1. Introduction & Related Work
Any social interaction involves an exchange of viewpoints and thoughts. But these views and thoughts can be caustic. Often we see that users resort to verbal abuse to win an argument or overshadow someone’s opinion. On Twitter, people from every sphere have experienced online abuse. Be it a famous celebrity with millions of followers or someone representing a marginalized community such as LGBTQ, Women and more. We want to channelize Natural Language Processing (NLP) for social good and aid in the process of flagging abusive tweets and users. Detecting abuse on Twitter can be challenging, particularly because the text is often noisy. Abuse can also have different facets. (Waseem and Hovy, 2016) released one of the initial data sets from Twitter with the goal of identifying what constitutes racism and sexism. (Thomas Davidson, 2016) in their work pointed out that hate speech is different from offensive language and released a data set of 25k tweets with the goal of distinguishing hate speech from offensive language.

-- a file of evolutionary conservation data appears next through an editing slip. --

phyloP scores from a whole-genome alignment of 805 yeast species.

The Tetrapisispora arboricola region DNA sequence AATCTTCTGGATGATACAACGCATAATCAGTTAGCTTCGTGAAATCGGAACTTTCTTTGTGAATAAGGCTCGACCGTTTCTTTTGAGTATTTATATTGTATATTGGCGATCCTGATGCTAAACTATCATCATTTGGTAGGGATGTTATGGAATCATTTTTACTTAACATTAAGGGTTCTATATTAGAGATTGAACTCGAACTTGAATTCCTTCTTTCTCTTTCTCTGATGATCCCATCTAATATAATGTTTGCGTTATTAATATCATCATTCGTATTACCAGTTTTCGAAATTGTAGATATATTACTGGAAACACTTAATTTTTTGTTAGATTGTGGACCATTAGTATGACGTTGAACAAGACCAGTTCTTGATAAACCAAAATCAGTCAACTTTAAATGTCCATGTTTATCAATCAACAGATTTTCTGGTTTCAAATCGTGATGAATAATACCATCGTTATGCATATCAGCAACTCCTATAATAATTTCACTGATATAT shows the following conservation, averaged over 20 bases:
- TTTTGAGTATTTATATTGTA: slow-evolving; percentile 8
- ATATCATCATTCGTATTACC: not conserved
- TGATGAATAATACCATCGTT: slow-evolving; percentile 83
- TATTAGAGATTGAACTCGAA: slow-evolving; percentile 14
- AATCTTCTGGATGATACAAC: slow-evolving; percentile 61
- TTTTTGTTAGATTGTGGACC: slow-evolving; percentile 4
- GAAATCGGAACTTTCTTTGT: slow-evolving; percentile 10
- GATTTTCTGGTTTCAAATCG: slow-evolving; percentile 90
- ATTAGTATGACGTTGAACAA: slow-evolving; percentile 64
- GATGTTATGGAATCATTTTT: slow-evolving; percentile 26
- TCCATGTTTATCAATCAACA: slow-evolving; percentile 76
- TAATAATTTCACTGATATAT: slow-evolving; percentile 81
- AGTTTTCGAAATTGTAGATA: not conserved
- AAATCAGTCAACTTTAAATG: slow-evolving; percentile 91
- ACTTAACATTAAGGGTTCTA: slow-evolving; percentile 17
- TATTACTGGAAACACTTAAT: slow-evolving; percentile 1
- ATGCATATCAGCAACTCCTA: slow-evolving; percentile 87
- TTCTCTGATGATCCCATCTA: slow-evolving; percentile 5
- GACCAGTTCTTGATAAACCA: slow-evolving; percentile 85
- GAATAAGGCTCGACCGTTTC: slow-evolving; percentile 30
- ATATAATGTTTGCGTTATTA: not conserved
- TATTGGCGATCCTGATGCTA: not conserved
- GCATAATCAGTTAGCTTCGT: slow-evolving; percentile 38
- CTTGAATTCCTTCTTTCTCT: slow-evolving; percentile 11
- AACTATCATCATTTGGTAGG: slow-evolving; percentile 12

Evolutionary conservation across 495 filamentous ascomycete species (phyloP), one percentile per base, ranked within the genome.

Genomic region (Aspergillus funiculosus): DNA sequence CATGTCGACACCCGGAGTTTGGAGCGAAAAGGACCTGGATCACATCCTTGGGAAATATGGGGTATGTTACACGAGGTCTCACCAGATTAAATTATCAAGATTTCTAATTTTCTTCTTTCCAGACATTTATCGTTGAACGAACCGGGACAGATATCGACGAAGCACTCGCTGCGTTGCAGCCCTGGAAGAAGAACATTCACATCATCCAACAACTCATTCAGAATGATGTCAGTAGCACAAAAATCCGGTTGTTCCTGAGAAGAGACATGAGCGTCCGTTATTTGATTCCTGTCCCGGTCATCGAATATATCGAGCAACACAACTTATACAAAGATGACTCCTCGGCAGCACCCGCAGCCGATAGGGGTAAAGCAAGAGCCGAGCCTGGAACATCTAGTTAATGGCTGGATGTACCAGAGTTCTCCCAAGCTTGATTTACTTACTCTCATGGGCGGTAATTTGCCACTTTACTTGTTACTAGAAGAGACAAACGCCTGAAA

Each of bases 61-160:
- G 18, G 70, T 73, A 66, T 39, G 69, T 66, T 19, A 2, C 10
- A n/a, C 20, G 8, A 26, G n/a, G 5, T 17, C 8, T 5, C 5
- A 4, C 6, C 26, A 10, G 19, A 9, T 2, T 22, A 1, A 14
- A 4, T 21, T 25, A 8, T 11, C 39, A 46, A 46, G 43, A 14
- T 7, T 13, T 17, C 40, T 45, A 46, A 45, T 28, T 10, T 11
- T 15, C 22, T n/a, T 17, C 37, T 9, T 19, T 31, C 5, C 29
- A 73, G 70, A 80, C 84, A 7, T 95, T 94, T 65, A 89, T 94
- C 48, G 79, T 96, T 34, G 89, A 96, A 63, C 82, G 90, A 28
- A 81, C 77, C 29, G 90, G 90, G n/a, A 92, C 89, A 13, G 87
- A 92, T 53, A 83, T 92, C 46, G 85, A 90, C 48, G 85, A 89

They find that racist and homophobic tweets are more likely to be classified as hate speech but sexist tweets are generally classified as offensive.(Jennifer Golbeck, 2017) introduced a large, hand-coded corpus of online harassment data for studying the nature of harassing comments and the culture of trolling. Keeping these motivations in mind, we make the following salient contributions:
We build a deep context-aware attention-based model for abusive behavior detection on Twitter . To the best of our knowledge ours is the first work that exploits context aware attention for this task.